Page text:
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Bayesian Inference

Aliases: Statistical Inference

Keywords: cycle cutset, hugin, tree clustering

Categories: Inference and Reasoning


Author(s): Robert Corlett , Judea Pearl

Bayesian inference is one means by which knowledge based systems can reason when uncertainty is involved. Given a set of mutually exclusive hypotheses Hi and an evidence event E, we obtain from an expert estimates of the prior probabilities P(Hi), and the conditional probabilities P(E|Hi). Bayes' Rule then gives the probability of Hi given evidence E:

P(Hi|E)=cP(E|Hi)P(H)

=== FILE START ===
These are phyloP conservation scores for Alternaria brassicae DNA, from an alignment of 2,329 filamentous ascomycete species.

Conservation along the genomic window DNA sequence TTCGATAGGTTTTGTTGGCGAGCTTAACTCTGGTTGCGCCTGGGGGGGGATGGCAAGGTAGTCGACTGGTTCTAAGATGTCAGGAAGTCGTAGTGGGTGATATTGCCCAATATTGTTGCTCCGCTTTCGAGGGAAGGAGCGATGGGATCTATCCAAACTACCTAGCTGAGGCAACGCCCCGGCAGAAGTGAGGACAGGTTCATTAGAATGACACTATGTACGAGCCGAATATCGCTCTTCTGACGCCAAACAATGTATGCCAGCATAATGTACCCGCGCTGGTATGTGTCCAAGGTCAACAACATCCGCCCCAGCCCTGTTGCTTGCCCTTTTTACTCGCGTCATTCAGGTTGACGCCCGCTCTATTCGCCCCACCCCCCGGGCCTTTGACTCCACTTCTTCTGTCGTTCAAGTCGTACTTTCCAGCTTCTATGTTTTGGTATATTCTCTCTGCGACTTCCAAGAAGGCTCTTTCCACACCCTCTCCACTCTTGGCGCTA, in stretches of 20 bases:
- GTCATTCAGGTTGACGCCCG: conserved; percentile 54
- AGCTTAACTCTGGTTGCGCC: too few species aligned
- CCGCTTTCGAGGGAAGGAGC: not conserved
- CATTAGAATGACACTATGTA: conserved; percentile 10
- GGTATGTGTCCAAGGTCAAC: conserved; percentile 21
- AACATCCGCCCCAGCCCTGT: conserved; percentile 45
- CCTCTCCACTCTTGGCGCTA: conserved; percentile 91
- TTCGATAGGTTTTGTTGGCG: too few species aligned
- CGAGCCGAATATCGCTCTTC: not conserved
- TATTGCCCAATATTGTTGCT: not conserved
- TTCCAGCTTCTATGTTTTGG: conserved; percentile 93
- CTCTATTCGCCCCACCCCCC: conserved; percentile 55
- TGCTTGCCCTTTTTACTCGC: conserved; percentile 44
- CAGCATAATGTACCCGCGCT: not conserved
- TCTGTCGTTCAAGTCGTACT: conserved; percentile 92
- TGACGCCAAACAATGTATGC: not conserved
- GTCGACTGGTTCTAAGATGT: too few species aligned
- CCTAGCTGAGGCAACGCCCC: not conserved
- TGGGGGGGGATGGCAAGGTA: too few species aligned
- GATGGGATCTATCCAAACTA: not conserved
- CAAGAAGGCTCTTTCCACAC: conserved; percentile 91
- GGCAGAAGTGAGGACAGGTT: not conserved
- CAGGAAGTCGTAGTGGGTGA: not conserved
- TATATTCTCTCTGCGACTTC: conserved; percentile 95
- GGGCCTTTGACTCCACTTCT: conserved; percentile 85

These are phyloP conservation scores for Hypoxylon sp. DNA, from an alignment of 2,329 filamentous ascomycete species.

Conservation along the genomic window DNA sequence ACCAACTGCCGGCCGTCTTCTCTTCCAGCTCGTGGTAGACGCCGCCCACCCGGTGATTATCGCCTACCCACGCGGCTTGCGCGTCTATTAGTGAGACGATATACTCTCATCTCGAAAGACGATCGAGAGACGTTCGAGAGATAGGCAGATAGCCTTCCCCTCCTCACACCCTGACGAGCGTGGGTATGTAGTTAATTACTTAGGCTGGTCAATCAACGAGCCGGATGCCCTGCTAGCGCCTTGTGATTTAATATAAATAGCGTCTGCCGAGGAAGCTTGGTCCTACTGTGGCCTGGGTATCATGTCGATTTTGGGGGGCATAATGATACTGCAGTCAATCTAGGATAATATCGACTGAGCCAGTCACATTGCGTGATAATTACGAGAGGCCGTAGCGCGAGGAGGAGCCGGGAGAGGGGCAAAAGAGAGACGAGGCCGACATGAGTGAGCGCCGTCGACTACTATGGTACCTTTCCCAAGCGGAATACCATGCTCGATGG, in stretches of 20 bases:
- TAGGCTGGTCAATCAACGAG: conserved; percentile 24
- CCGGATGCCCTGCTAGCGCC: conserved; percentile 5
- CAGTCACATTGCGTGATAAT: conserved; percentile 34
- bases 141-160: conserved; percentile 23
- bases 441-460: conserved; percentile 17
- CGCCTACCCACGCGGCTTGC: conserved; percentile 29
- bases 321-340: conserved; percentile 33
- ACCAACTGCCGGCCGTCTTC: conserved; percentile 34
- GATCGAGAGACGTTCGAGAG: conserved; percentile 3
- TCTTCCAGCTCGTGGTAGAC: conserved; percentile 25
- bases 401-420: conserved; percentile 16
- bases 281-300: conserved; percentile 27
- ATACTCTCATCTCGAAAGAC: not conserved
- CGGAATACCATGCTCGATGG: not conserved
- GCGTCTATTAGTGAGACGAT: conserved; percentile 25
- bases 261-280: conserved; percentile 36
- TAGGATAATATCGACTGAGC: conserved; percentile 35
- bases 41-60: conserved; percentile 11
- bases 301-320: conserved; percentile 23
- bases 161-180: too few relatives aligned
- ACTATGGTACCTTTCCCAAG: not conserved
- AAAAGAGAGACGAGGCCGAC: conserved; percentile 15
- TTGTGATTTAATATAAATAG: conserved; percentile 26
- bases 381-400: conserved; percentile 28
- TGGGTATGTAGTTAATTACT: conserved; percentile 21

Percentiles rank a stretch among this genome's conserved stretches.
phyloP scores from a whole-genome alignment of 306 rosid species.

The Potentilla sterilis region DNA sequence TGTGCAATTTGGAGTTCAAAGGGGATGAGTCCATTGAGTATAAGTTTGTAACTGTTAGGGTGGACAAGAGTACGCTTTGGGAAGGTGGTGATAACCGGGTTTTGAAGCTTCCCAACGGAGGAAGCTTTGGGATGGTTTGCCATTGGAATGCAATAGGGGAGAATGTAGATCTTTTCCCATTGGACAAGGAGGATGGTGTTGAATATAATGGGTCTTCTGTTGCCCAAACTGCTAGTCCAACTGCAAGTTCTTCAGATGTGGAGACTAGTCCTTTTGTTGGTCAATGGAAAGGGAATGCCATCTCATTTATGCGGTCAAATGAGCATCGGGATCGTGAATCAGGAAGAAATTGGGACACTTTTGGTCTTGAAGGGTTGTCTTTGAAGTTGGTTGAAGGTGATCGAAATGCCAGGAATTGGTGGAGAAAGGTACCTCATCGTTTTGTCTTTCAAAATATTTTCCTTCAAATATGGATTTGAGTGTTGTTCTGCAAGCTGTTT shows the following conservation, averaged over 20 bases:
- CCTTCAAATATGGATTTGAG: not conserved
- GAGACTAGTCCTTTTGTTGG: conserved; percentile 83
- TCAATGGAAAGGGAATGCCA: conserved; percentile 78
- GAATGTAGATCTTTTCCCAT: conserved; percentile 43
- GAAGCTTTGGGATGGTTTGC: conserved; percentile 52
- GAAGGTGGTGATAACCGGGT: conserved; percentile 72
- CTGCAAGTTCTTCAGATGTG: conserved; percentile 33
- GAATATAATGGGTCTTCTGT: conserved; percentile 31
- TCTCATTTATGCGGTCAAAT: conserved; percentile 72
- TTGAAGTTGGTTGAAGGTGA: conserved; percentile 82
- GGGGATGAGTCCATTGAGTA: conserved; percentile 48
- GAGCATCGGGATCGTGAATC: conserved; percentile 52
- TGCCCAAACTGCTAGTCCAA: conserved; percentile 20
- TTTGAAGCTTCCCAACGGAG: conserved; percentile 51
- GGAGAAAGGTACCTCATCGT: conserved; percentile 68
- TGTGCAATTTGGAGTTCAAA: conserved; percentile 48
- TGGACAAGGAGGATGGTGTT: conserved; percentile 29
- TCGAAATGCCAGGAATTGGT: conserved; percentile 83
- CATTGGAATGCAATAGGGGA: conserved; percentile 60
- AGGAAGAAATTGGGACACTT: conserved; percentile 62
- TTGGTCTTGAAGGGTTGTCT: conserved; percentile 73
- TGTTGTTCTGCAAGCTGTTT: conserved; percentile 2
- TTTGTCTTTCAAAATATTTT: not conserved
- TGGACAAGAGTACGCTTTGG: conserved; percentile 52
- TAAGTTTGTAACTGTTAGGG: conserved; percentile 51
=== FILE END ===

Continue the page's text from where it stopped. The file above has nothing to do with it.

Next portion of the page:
where c is a normalising constant ensuring that P(Hi|E) sum to unity. In practical problems E may be any subset of the set of all possible evidence events and the hypothesis of interest may be any subset of the set of all possible hypotheses. This tends to require a vast number of conditional probabilities to be calculated. A solution is provided by techniques based on Bayesian Networks. To specify such a network one need only estimate the conditional probabilities of each elementary event Ej given its immediate causes. When the network formed by these cause-effect relationships is loop free, the probability P(H|E) for any subset E of evidence events and any subset H of hypotheses can be calculated by distributed message-passing techniques. When cycles are unavoidable, tree clustering and cycle cutset techniques (see Constraint Networks) can be used to compute P(H|E). An example of the use of Bayesian inference is the HUGIN system.


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